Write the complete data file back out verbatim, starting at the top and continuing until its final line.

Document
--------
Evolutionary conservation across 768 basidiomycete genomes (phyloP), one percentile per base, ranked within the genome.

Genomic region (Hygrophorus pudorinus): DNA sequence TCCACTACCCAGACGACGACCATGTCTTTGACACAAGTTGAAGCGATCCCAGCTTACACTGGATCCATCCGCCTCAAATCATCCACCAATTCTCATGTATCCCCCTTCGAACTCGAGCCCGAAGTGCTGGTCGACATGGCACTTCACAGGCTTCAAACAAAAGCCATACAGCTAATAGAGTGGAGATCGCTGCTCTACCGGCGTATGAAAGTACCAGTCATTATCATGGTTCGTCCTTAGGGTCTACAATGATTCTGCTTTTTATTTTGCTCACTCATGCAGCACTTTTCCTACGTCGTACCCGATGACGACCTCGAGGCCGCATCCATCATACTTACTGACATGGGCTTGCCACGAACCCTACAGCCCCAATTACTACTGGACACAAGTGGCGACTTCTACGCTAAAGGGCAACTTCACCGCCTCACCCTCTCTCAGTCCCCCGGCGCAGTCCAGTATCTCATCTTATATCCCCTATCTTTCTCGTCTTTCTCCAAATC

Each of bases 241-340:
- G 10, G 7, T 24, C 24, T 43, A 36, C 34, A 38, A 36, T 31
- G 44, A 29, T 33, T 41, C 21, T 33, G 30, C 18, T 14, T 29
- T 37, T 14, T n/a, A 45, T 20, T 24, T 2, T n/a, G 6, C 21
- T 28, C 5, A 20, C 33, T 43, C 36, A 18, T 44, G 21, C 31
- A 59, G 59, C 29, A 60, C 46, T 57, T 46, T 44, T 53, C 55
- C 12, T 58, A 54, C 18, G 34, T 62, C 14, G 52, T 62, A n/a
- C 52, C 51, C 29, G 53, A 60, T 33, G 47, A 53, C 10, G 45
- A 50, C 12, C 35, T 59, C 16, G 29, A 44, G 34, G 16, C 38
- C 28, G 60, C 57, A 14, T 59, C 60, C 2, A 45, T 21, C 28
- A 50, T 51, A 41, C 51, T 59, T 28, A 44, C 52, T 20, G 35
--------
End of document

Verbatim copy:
Evolutionary conservation across 768 basidiomycete genomes (phyloP), one percentile per base, ranked within the genome.

Genomic region (Hygrophorus pudorinus): DNA sequence TCCACTACCCAGACGACGACCATGTCTTTGACACAAGTTGAAGCGATCCCAGCTTACACTGGATCCATCCGCCTCAAATCATCCACCAATTCTCATGTATCCCCCTTCGAACTCGAGCCCGAAGTGCTGGTCGACATGGCACTTCACAGGCTTCAAACAAAAGCCATACAGCTAATAGAGTGGAGATCGCTGCTCTACCGGCGTATGAAAGTACCAGTCATTATCATGGTTCGTCCTTAGGGTCTACAATGATTCTGCTTTTTATTTTGCTCACTCATGCAGCACTTTTCCTACGTCGTACCCGATGACGACCTCGAGGCCGCATCCATCATACTTACTGACATGGGCTTGCCACGAACCCTACAGCCCCAATTACTACTGGACACAAGTGGCGACTTCTACGCTAAAGGGCAACTTCACCGCCTCACCCTCTCTCAGTCCCCCGGCGCAGTCCAGTATCTCATCTTATATCCCCTATCTTTCTCGTCTTTCTCCAAATC

Each of bases 241-340:
- G 10, G 7, T 24, C 24, T 43, A 36, C 34, A 38, A 36, T 31
- G 44, A 29, T 33, T 41, C 21, T 33, G 30, C 18, T 14, T 29
- T 37, T 14, T n/a, A 45, T 20, T 24, T 2, T n/a, G 6, C 21
- T 28, C 5, A 20, C 33, T 43, C 36, A 18, T 44, G 21, C 31
- A 59, G 59, C 29, A 60, C 46, T 57, T 46, T 44, T 53, C 55
- C 12, T 58, A 54, C 18, G 34, T 62, C 14, G 52, T 62, A n/a
- C 52, C 51, C 29, G 53, A 60, T 33, G 47, A 53, C 10, G 45
- A 50, C 12, C 35, T 59, C 16, G 29, A 44, G 34, G 16, C 38
- C 28, G 60, C 57, A 14, T 59, C 60, C 2, A 45, T 21, C 28
- A 50, T 51, A 41, C 51, T 59, T 28, A 44, C 52, T 20, G 35